Comics : Venom (Vol. 2) #9
This review was first published on: Dec 2011.
Spider-Island is done and gone, and now Ny'ers can get back to their routine lives, that is once they find some clothing. The post disaster has left things a bit unorganized, giving crime an opportunity to succeed in a relatively lawless state, but thankfully Agent Venom is still on duty.
Venom (Vol. 2) #9
Jan 2012 : SM Spin-Off
We drop in on Venom web swinging his way back to the hospital where he left his beloved Betty. Upon arriving there, she is nowhere to be seen, which leaves Flash to wonder. Meanwhile the streets are being steam rolled through by a massive specially armored tank. The tank plows its way into a bank and the driver fails to avoid running over some helpless man. This agitates Venom who manages to position himself on top of the large vehicle. The tank operator tears open a bank safe using controls and mechanical arms to acquire the money. As hard as he tries Venom is completely unable to penetrate the tank or stop it from running its course.
Venom becomes increasingly angry as the tank and its driver shows total reckless abandonment towards all living things. The final straw comes when he rolls right over a mother and her young son. The symbiote transforms into an all out monster alien freak show, and attempts to tear off the hatch to the tank. The operator realizes he’s being attacked by Venom (even calling him by that name) and pushes a button causing jolts of electricity to surge from the tank into Venom.
Venom attempts to thwart the tank by stopping it head on, but fails to fully apply the break, allowing the tank to blast off (by rocket power I’m guessing) and thrust itself into the air. The tank maneuvers its way into the rooftop opening of a building in New Jersey and finally comes to a halt.
The man on the inside exits the tank and becomes busy singing his own praises, and as he’s about to gather up his stolen loot, he’s surprisingly reminded that he’s not alone. Venom has come to pay him a little visit and he doesn’t look too happy. The big bad alien monster proceeds to torture the culprit and punish him brutally, by way of slashing him, crushing his knuckles, slamming his head against a hard canvas repeatedly, scarring the poor bastard half to death, and scolding him for his wicked crimes. If that wasn’t enough retribution, (in a scene too gruesome for color) Venom apparently takes a bite out of the man and spits it out before walking away as the man dies. (I’m not assuming the man died, it actually says “he dies”.)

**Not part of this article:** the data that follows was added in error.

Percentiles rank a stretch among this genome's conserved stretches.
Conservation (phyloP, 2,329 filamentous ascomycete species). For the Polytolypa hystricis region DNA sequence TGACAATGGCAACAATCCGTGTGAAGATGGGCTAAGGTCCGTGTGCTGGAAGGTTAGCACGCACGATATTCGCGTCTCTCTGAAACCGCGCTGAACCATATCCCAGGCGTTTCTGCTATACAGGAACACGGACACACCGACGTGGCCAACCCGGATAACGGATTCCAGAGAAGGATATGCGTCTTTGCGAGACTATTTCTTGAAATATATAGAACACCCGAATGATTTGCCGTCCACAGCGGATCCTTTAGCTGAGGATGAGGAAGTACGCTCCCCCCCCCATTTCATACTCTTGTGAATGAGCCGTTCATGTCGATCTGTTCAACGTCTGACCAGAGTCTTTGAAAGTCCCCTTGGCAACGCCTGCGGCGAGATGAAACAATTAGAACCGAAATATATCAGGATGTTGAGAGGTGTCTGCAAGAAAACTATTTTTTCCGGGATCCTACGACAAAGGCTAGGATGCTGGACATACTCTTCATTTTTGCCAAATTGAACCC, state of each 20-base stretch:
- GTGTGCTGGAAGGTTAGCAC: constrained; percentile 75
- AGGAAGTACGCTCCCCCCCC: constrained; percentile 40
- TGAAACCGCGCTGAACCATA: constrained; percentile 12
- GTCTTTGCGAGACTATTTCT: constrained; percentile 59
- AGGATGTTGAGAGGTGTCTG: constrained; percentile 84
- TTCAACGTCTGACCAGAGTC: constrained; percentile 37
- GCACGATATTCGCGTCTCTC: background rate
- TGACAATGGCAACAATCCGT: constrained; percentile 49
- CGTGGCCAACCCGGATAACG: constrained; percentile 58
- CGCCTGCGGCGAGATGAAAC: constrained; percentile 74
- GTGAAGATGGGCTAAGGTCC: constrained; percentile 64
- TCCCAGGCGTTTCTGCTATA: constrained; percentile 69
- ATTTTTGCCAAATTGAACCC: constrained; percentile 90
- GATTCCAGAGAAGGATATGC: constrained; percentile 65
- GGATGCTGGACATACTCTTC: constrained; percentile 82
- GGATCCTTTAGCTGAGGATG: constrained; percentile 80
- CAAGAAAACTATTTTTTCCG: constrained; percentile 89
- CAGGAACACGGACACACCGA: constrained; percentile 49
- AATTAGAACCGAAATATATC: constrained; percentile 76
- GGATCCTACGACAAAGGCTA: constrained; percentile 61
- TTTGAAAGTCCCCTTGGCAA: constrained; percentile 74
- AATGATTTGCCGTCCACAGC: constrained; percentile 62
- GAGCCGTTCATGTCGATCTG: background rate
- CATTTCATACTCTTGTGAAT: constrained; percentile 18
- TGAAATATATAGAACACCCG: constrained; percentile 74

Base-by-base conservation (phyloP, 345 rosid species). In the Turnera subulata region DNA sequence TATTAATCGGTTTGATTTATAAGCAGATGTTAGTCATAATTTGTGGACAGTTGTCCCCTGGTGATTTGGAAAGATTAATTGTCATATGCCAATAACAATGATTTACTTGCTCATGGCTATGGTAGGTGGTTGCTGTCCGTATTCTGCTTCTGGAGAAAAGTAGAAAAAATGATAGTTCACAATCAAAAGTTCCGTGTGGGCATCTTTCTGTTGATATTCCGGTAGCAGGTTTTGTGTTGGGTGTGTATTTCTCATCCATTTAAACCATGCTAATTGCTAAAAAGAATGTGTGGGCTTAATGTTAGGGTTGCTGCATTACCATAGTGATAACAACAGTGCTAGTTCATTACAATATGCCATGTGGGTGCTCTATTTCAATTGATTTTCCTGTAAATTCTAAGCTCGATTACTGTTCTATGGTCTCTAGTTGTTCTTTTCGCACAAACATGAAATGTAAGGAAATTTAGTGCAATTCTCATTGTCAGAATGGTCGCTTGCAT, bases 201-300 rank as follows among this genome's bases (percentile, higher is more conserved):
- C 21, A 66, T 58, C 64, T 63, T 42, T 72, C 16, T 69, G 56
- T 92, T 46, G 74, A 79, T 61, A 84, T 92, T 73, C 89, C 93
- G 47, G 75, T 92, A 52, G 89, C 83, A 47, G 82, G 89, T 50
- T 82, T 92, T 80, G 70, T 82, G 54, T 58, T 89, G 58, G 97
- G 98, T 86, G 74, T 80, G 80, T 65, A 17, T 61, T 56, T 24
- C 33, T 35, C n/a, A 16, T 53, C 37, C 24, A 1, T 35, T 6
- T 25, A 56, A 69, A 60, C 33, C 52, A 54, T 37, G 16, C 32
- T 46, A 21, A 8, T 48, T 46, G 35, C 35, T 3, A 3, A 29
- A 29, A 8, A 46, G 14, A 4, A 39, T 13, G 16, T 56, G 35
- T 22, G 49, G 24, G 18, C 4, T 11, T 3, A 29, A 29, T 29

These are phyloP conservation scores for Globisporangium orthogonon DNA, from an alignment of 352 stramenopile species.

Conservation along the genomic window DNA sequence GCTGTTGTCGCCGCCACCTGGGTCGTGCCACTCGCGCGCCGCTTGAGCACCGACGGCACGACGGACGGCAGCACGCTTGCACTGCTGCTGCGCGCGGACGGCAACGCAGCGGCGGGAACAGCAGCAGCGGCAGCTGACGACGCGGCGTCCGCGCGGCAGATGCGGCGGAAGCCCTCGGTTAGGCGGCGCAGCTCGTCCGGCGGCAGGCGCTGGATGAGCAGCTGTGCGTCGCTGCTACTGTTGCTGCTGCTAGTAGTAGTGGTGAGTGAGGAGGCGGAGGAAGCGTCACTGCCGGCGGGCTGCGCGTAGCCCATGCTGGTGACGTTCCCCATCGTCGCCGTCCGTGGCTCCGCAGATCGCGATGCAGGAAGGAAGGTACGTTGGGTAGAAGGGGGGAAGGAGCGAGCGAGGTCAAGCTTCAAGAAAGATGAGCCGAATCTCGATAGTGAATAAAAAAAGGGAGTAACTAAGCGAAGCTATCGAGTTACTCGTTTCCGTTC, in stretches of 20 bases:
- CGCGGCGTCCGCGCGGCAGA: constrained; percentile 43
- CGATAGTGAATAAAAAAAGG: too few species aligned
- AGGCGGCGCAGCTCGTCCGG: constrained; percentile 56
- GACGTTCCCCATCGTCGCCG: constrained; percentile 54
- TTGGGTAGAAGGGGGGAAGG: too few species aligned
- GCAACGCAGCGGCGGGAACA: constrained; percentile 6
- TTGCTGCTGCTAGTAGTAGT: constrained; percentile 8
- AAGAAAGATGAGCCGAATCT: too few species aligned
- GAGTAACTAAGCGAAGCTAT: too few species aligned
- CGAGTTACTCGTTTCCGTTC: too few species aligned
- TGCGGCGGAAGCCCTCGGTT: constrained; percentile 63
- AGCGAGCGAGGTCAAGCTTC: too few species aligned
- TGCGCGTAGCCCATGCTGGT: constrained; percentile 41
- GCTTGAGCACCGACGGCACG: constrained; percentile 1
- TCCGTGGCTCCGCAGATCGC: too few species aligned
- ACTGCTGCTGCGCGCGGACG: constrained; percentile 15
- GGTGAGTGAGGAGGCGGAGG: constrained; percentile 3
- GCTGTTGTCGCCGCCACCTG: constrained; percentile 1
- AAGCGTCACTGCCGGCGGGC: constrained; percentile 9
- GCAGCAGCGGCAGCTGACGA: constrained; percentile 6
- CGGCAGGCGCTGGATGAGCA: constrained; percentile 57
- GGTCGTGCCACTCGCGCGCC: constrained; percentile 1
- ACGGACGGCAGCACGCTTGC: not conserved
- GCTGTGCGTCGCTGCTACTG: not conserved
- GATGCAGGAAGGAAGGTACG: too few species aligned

The following scene has Betty and Flash getting reacquainted in an apartment, and Flash telling her a false story about his activity during Amazing Spider-man 672. It ends with her reading him the final words of Flash’s now deceased father. (Which are not really important to the plot) The final panel artistically (just for effect) shows a giant backdrop of Agent Venom behind the cityscape.
This was a short and simple story with a lot of impact. I don’t think anyone who saw this will soon forget the intensity. I feel like this was a very satisfying issue and exactly what Venom fans have been hoping for; Some good old fashioned violence and hardcore vengeance as best served by their favorite symbiotic alien life form. The book has been lacking this kind of material and connection with the original character. Top that off with a pretty wild ride and, you just have 1 heck of an action piece. Despite not having much supporting cast the story does remarkably well to get the point across. Simply put; Venom means business.
Talk about a step up in quality. The art in this book just went from like 5 to 9. I was blown away by the awesome visuals not just in pencil but the color as well. Work by new artist Stefano Caselli, is tremendous; everything from expressions to physical wounds look wonderfully realistic and powerful. I could almost take away a half point for the story being too shallow but I’ll let it slide due to the nature of the series. Overall I was quite impressed and undoubtedly entertained by the level of conviction.